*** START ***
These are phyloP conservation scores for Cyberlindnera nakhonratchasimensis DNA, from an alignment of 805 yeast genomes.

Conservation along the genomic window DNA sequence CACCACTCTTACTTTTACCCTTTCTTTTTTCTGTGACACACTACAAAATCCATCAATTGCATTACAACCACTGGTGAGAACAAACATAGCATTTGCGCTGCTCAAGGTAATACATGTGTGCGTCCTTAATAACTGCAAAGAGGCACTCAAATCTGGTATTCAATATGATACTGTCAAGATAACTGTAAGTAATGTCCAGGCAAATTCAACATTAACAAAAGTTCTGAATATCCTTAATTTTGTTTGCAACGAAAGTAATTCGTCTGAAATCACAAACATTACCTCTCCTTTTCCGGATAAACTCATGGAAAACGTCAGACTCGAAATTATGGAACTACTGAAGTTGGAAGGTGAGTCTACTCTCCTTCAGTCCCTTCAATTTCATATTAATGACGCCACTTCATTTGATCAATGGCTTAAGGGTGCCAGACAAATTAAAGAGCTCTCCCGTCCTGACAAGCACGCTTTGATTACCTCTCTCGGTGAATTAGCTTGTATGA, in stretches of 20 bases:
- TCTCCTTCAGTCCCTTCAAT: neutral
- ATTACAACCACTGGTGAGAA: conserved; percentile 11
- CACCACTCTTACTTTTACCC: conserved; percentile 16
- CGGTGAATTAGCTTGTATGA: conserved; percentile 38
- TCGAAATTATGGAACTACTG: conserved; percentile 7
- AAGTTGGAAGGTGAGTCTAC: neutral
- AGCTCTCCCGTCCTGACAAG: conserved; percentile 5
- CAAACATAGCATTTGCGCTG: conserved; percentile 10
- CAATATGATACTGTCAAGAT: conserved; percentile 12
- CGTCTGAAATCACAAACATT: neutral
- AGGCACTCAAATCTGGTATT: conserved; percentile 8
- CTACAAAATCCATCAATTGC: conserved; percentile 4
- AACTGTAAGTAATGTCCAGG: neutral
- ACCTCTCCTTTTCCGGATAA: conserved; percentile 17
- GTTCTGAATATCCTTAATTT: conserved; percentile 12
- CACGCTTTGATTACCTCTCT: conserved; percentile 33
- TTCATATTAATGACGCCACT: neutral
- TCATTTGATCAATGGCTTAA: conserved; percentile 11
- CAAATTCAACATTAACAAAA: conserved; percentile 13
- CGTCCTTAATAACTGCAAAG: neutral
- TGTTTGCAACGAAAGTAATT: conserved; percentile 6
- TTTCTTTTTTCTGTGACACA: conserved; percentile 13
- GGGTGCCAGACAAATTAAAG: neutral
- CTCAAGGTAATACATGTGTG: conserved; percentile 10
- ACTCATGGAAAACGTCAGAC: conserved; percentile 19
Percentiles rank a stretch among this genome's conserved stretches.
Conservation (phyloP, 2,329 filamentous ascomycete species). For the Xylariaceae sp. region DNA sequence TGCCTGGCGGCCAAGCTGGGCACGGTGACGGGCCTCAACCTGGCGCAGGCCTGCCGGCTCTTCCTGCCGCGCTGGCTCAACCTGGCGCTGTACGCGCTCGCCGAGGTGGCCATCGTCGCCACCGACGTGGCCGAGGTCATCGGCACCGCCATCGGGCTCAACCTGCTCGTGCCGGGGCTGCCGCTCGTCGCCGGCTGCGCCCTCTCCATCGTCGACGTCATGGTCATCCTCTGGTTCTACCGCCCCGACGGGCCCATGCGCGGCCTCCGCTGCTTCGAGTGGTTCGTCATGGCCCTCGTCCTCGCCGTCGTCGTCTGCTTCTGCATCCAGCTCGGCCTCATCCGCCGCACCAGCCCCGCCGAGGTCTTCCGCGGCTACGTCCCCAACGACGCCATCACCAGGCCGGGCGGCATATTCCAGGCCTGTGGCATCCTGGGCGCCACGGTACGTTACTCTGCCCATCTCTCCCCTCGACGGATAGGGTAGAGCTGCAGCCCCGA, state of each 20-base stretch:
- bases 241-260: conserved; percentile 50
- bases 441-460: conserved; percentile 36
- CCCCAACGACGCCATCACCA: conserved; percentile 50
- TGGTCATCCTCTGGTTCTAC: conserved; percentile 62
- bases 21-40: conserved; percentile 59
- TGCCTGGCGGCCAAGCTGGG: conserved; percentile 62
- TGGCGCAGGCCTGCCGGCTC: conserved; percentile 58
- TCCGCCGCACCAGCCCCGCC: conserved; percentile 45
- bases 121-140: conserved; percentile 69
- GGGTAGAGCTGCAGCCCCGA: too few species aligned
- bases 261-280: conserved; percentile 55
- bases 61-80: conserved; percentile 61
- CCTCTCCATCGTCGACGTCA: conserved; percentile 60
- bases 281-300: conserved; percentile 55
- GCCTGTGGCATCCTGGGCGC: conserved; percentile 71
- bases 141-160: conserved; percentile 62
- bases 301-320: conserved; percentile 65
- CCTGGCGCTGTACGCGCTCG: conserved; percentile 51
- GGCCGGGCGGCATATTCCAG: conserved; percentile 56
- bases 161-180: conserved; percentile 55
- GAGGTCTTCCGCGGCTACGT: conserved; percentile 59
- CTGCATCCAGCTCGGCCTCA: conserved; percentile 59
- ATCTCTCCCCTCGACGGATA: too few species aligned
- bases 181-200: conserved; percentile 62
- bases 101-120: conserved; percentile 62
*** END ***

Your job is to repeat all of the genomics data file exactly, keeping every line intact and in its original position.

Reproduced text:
These are phyloP conservation scores for Cyberlindnera nakhonratchasimensis DNA, from an alignment of 805 yeast genomes.

Conservation along the genomic window DNA sequence CACCACTCTTACTTTTACCCTTTCTTTTTTCTGTGACACACTACAAAATCCATCAATTGCATTACAACCACTGGTGAGAACAAACATAGCATTTGCGCTGCTCAAGGTAATACATGTGTGCGTCCTTAATAACTGCAAAGAGGCACTCAAATCTGGTATTCAATATGATACTGTCAAGATAACTGTAAGTAATGTCCAGGCAAATTCAACATTAACAAAAGTTCTGAATATCCTTAATTTTGTTTGCAACGAAAGTAATTCGTCTGAAATCACAAACATTACCTCTCCTTTTCCGGATAAACTCATGGAAAACGTCAGACTCGAAATTATGGAACTACTGAAGTTGGAAGGTGAGTCTACTCTCCTTCAGTCCCTTCAATTTCATATTAATGACGCCACTTCATTTGATCAATGGCTTAAGGGTGCCAGACAAATTAAAGAGCTCTCCCGTCCTGACAAGCACGCTTTGATTACCTCTCTCGGTGAATTAGCTTGTATGA, in stretches of 20 bases:
- TCTCCTTCAGTCCCTTCAAT: neutral
- ATTACAACCACTGGTGAGAA: conserved; percentile 11
- CACCACTCTTACTTTTACCC: conserved; percentile 16
- CGGTGAATTAGCTTGTATGA: conserved; percentile 38
- TCGAAATTATGGAACTACTG: conserved; percentile 7
- AAGTTGGAAGGTGAGTCTAC: neutral
- AGCTCTCCCGTCCTGACAAG: conserved; percentile 5
- CAAACATAGCATTTGCGCTG: conserved; percentile 10
- CAATATGATACTGTCAAGAT: conserved; percentile 12
- CGTCTGAAATCACAAACATT: neutral
- AGGCACTCAAATCTGGTATT: conserved; percentile 8
- CTACAAAATCCATCAATTGC: conserved; percentile 4
- AACTGTAAGTAATGTCCAGG: neutral
- ACCTCTCCTTTTCCGGATAA: conserved; percentile 17
- GTTCTGAATATCCTTAATTT: conserved; percentile 12
- CACGCTTTGATTACCTCTCT: conserved; percentile 33
- TTCATATTAATGACGCCACT: neutral
- TCATTTGATCAATGGCTTAA: conserved; percentile 11
- CAAATTCAACATTAACAAAA: conserved; percentile 13
- CGTCCTTAATAACTGCAAAG: neutral
- TGTTTGCAACGAAAGTAATT: conserved; percentile 6
- TTTCTTTTTTCTGTGACACA: conserved; percentile 13
- GGGTGCCAGACAAATTAAAG: neutral
- CTCAAGGTAATACATGTGTG: conserved; percentile 10
- ACTCATGGAAAACGTCAGAC: conserved; percentile 19
Percentiles rank a stretch among this genome's conserved stretches.
Conservation (phyloP, 2,329 filamentous ascomycete species). For the Xylariaceae sp. region DNA sequence TGCCTGGCGGCCAAGCTGGGCACGGTGACGGGCCTCAACCTGGCGCAGGCCTGCCGGCTCTTCCTGCCGCGCTGGCTCAACCTGGCGCTGTACGCGCTCGCCGAGGTGGCCATCGTCGCCACCGACGTGGCCGAGGTCATCGGCACCGCCATCGGGCTCAACCTGCTCGTGCCGGGGCTGCCGCTCGTCGCCGGCTGCGCCCTCTCCATCGTCGACGTCATGGTCATCCTCTGGTTCTACCGCCCCGACGGGCCCATGCGCGGCCTCCGCTGCTTCGAGTGGTTCGTCATGGCCCTCGTCCTCGCCGTCGTCGTCTGCTTCTGCATCCAGCTCGGCCTCATCCGCCGCACCAGCCCCGCCGAGGTCTTCCGCGGCTACGTCCCCAACGACGCCATCACCAGGCCGGGCGGCATATTCCAGGCCTGTGGCATCCTGGGCGCCACGGTACGTTACTCTGCCCATCTCTCCCCTCGACGGATAGGGTAGAGCTGCAGCCCCGA, state of each 20-base stretch:
- bases 241-260: conserved; percentile 50
- bases 441-460: conserved; percentile 36
- CCCCAACGACGCCATCACCA: conserved; percentile 50
- TGGTCATCCTCTGGTTCTAC: conserved; percentile 62
- bases 21-40: conserved; percentile 59
- TGCCTGGCGGCCAAGCTGGG: conserved; percentile 62
- TGGCGCAGGCCTGCCGGCTC: conserved; percentile 58
- TCCGCCGCACCAGCCCCGCC: conserved; percentile 45
- bases 121-140: conserved; percentile 69
- GGGTAGAGCTGCAGCCCCGA: too few species aligned
- bases 261-280: conserved; percentile 55
- bases 61-80: conserved; percentile 61
- CCTCTCCATCGTCGACGTCA: conserved; percentile 60
- bases 281-300: conserved; percentile 55
- GCCTGTGGCATCCTGGGCGC: conserved; percentile 71
- bases 141-160: conserved; percentile 62
- bases 301-320: conserved; percentile 65
- CCTGGCGCTGTACGCGCTCG: conserved; percentile 51
- GGCCGGGCGGCATATTCCAG: conserved; percentile 56
- bases 161-180: conserved; percentile 55
- GAGGTCTTCCGCGGCTACGT: conserved; percentile 59
- CTGCATCCAGCTCGGCCTCA: conserved; percentile 59
- ATCTCTCCCCTCGACGGATA: too few species aligned
- bases 181-200: conserved; percentile 62
- bases 101-120: conserved; percentile 62